Over the past six years, Lin has collected around 2,000 words and expressions about women in various languages. Pulling from popular novels, newspapers, the internet, and colloquial dialogues, she has gathered phrases such as "divinité," "Mori girl," and "leftover women." Some are predictably derogatory to women, demonstrating the continued ubiquity of sexist attitudes reinforced by language, while others are directly recovered from obsolescence, representing the nuanced mix of confusion, humor, self-deprecation, and empowerment that accompanies the shifting consciousness of women. This lexicon is woven into thickly raised wool forms so that viewers can feel the visceral and literal protruding patterns while touching and walking on the carpets.
By making visible and tangible the various definitions of womanhood that transcend cultures and time, Lin creates an immersive platform to explore how women feel within their evolving societal roles. Meanwhile, the examination of feminine semiotics highlights the disparity that still remains between much-advocated gender equality and culturally embedded gender discrimination. Despite the subject matter of the work, Lin Tianmiao eschews the typical, Western label of a "feminist artist" given that the notion of feminism emerged from different social and cultural contexts within China and abroad.
The exhibition will also feature a selection of new paintings and sculptures in the adjacent gallery, which continue Lin's exploration of "body language." Sculptures combining bones with ordinary tools create visual puns, akin to her More or Less the Same (2011) series. In one of the new sculptures, bones form the underside of a clothing hanger, while in another a thermometer is embedded into a bone. These contradictory materials blur the line between binaries such as subject and object, yin and yang, and interior and exterior, challenging the distinction between normal and abnormal. For Lin, bones eliminate the boundaries of social classes, cultures, political ideologies, and species in light of a shared mortality.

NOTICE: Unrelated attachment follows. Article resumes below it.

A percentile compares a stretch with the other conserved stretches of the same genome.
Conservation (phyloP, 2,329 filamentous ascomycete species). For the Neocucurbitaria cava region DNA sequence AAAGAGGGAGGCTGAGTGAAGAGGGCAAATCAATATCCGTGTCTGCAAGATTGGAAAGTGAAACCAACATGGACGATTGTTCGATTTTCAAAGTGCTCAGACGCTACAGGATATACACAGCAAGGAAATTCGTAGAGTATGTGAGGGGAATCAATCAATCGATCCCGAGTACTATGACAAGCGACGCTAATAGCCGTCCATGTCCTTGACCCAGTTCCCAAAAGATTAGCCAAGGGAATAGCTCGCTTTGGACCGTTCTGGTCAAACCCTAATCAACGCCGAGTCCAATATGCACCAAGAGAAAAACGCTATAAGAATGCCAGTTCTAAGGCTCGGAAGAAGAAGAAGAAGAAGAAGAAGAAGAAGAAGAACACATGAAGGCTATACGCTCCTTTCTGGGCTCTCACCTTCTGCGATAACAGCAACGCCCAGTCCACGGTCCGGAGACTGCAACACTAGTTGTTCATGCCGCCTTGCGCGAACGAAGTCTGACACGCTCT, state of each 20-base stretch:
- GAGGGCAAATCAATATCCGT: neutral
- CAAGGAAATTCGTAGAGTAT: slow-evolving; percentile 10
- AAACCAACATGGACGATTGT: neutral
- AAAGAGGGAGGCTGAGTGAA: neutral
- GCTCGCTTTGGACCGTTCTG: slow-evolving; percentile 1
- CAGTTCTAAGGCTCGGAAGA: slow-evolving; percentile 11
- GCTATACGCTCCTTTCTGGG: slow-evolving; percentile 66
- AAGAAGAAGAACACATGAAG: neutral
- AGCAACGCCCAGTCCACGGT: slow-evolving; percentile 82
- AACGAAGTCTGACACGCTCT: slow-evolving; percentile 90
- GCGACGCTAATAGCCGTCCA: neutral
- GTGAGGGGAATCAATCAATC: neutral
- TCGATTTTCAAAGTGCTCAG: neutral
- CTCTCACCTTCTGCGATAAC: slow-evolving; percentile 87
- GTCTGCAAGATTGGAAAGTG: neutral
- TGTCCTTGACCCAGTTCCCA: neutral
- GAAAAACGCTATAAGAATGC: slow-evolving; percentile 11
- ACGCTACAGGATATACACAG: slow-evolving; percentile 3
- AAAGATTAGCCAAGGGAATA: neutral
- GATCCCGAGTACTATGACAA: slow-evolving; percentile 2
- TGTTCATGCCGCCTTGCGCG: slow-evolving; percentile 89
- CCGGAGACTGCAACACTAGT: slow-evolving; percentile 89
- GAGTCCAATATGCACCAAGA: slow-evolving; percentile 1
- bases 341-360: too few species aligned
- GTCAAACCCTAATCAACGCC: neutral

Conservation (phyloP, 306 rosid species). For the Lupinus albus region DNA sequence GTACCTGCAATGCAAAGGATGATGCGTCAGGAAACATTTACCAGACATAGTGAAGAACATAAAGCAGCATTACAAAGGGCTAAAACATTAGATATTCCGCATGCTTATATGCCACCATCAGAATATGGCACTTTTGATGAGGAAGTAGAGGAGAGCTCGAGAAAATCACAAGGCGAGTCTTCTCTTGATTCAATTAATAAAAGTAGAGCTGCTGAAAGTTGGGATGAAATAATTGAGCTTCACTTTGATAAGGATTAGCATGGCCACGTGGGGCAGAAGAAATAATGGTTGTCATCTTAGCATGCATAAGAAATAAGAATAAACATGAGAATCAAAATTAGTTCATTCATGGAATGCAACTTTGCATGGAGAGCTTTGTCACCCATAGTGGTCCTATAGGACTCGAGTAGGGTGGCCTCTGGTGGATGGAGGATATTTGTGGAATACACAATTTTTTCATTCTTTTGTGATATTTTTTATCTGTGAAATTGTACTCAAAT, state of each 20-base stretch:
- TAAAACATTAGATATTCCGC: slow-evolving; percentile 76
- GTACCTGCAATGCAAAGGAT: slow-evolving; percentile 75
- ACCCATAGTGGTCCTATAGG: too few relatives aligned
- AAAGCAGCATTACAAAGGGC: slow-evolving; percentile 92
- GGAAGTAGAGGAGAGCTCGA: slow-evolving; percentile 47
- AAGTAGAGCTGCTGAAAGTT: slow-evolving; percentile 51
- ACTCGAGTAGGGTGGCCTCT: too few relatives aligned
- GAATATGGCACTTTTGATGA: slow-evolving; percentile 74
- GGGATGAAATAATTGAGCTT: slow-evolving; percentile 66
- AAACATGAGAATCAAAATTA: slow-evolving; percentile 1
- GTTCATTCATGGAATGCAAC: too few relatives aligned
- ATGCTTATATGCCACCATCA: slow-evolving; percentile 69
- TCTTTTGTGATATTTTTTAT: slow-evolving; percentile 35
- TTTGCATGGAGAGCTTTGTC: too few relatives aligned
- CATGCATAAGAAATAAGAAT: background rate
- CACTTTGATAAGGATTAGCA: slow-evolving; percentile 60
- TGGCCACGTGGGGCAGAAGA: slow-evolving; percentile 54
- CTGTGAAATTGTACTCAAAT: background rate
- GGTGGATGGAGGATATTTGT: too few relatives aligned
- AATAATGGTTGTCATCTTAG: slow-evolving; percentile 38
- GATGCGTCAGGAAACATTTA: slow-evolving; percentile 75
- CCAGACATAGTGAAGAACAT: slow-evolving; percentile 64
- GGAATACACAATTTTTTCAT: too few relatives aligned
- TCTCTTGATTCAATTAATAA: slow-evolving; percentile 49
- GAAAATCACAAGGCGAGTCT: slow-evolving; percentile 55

Lin Tianmiao (b. 1961) is among the first generation of Chinese contemporary artists to receive international recognition. The work Protruding Patterns was shown at the Ullens Center for Contemporary Art, Beijing (2014); Long Museum, Shanghai (2016); and Minsheng Art Museum, Shanghai (2016). __Protruding Patterns is Lin's first major solo exhibition in New York since 2012, when she presented Bound Unbound at the Asia Society Museum and Badges at Galerie Lelong & Co. This fall, Lin will also be featured in Art and China after 1989: Theater of the World at the Solomon R. Guggenheim Museum, New York. Lin will present a solo exhibition at the Shanghai Museum of Glass, which will simultaneously feature her work in the group exhibition Annealing. In Spring 2018, Lin will also present a solo exhibition at the Bund Art Museum, Shanghai. Her work is in many prestigious institutions worldwide including the Brooklyn Museum, New York; Hirshhorn Museum and Sculpture Garden, Washington, D.C.; Centre Pompidou, Paris; Hong Kong Museum of Art; Museum of Modern Art, New York; National Art Museum of China, Beijing; National Museum of Australia, Canberra; M+ Museum, Hong Kong; Seattle Art Museum; Shanghai Museum of Glass; Sherman Foundation, Sydney; and the Ullens Center for Contemporary Art, Beijing.
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Although she has not had a major solo show here since the extraordinary Bound Unbound closed at Asia Society in 2013, Lin Tianmiao is currently receiving a good deal of attention in New York City. Her solo exhibition Protruding Patterns (featuring the remarkable large-scale 2014 work of the same title) was at Galerie Lelong & Co., New York,...